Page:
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See fresh takes on Fiddler on the Roof, On a Clear Day You Can See Forever and Carmen Jones
Off-Broadway is often a destination for adventurous theatre, free from the commercial constraints of keeping a production running on the Great White Way. So it's intriguing that this summer, three nonprofit companies have chosen to revive classic Broadway musicals. Make that revitalize, since these shows certainly don't play the way they did on the Main Stem, and that's exactly why these theatres wanted to resurrect them.
"My job as an artist is not to put on a copy of the original production, and the fortunate thing about Carmen Jones is that nobody remembers the original production," says John Doyle, the artistic director of Classic Stage Company. Celebrated for his stripped-down mountings of musicals on Broadway (Company, The Color Purple, his Tony-winning Sweeney Todd), Doyle uses that same signature approach for Carmen Jones, Oscar Hammerstein II's 1943 adaptation of Georges Bizet's opera set in an African-American community during World War II. The two-act original featured a large cast and spectacular set pieces, as did the 1954 film version with Dorothy Dandridge. Classic Stage's production is streamlined to one intense act with spare design elements, so the spotlight is on the performers, notably Tony winner Anika Noni Rose as the titular femme fatale who sets the romantic tragedy in motion.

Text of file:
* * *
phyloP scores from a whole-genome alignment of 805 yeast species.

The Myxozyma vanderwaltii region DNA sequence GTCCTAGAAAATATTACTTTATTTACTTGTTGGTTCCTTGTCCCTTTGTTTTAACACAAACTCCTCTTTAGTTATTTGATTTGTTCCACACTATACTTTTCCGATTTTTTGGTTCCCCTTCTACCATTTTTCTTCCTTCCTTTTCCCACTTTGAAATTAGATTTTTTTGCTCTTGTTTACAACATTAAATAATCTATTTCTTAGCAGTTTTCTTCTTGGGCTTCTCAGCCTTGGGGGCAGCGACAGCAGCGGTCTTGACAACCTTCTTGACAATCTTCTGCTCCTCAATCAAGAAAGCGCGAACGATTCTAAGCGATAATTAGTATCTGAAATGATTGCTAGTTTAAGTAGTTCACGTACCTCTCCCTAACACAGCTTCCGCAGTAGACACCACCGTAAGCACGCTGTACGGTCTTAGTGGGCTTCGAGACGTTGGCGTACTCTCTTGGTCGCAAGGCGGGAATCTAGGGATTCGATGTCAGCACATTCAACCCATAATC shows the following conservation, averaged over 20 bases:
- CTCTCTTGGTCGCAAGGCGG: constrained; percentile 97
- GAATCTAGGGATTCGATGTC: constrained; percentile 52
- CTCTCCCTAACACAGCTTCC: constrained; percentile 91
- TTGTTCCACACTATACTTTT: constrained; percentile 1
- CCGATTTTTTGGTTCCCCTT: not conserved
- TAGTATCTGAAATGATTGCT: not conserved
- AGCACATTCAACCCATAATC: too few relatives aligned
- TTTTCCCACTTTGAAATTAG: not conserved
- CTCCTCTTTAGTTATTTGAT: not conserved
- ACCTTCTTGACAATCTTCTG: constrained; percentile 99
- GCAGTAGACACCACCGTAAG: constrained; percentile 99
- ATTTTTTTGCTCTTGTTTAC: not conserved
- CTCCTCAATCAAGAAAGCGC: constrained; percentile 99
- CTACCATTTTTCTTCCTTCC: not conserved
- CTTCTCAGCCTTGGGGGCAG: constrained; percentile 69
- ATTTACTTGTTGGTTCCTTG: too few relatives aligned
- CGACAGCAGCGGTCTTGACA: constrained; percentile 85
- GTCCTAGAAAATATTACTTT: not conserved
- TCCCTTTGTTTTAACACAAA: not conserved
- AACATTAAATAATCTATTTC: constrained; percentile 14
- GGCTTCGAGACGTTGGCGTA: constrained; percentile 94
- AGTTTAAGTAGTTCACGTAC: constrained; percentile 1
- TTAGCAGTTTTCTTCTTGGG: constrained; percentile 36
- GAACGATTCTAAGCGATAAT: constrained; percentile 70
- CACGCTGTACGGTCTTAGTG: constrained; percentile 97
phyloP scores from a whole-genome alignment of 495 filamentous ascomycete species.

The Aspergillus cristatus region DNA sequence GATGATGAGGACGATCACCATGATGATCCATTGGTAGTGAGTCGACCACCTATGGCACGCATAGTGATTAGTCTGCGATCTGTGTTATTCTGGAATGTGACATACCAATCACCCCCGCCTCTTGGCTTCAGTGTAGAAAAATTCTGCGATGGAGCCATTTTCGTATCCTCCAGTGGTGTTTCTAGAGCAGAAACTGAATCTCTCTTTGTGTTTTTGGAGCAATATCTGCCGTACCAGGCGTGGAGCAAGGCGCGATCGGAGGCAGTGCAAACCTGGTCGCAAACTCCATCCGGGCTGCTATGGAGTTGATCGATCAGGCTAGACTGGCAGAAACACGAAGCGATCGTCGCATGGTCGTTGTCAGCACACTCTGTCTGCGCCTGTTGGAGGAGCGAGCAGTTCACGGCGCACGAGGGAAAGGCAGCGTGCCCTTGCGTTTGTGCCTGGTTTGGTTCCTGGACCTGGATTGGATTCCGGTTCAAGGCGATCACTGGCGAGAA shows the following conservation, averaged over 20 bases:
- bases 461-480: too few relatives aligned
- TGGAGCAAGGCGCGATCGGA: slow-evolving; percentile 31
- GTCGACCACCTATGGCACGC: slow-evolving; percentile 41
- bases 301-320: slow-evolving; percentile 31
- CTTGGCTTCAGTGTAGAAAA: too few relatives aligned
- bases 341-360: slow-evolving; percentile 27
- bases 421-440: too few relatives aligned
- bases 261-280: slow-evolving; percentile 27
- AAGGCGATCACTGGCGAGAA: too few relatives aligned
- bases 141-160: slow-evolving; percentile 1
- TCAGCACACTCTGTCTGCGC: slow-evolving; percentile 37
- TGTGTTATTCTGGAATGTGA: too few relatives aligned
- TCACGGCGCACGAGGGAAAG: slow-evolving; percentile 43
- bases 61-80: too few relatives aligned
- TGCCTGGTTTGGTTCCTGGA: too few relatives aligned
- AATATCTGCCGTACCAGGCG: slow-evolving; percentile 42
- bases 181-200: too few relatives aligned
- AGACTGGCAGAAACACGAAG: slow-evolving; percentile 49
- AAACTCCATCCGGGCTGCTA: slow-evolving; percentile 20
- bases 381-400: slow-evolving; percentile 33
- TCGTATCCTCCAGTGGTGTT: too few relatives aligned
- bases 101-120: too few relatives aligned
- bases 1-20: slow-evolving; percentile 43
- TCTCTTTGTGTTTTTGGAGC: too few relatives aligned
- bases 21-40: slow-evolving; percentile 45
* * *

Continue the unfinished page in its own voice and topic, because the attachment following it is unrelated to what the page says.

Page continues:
"It's about going back and looking at the material in a fresh way," explains Doyle. "I'm doing this piece in the round, with the audience on four sides. Most classic musicals were made for the proscenium arch, so it's been freeing and interesting to explore it in a different spatial way that affects how it's told. I'm also using a company of ten. I'm sure it was 40 or so when it was originally done. We only have dressing rooms that seat ten so you have to rethink the way the work is made."
Irish Repertory Theatre artistic director Charlotte Moore used a similar less-is-more philosophy when adapting On a Clear Day You Can See Forever, Alan Jay Lerner and Burton Lane's 1965 musical about a psychiatrist who falls for his reincarnated patient's 18th-century self. Unlike Carmen Jones, which hasn't been seen in New York City since the '40s, On a Clear Day was revived by City Center's Encores! series in 2000 with Kristin Chenoweth, and had a 2011 Broadway revisal with a drastically rewritten book. In revisiting the show, Moore researched its many iterations, including the 1970 movie starring Barbra Streisand. She ended up pulling songs from various versions and streamlining the script, editing out some supporting characters and subplots.
"I absolutely love the music in this show," says Moore, who became a fan of the score when she heard original On a Clear Day star John Cullum singing a few of the tunes back in the '80s. "We were acting in Private Lives together and he used to sing 'Come Back to Me' in his dressing room. And I said, 'John, that's just the best music!'"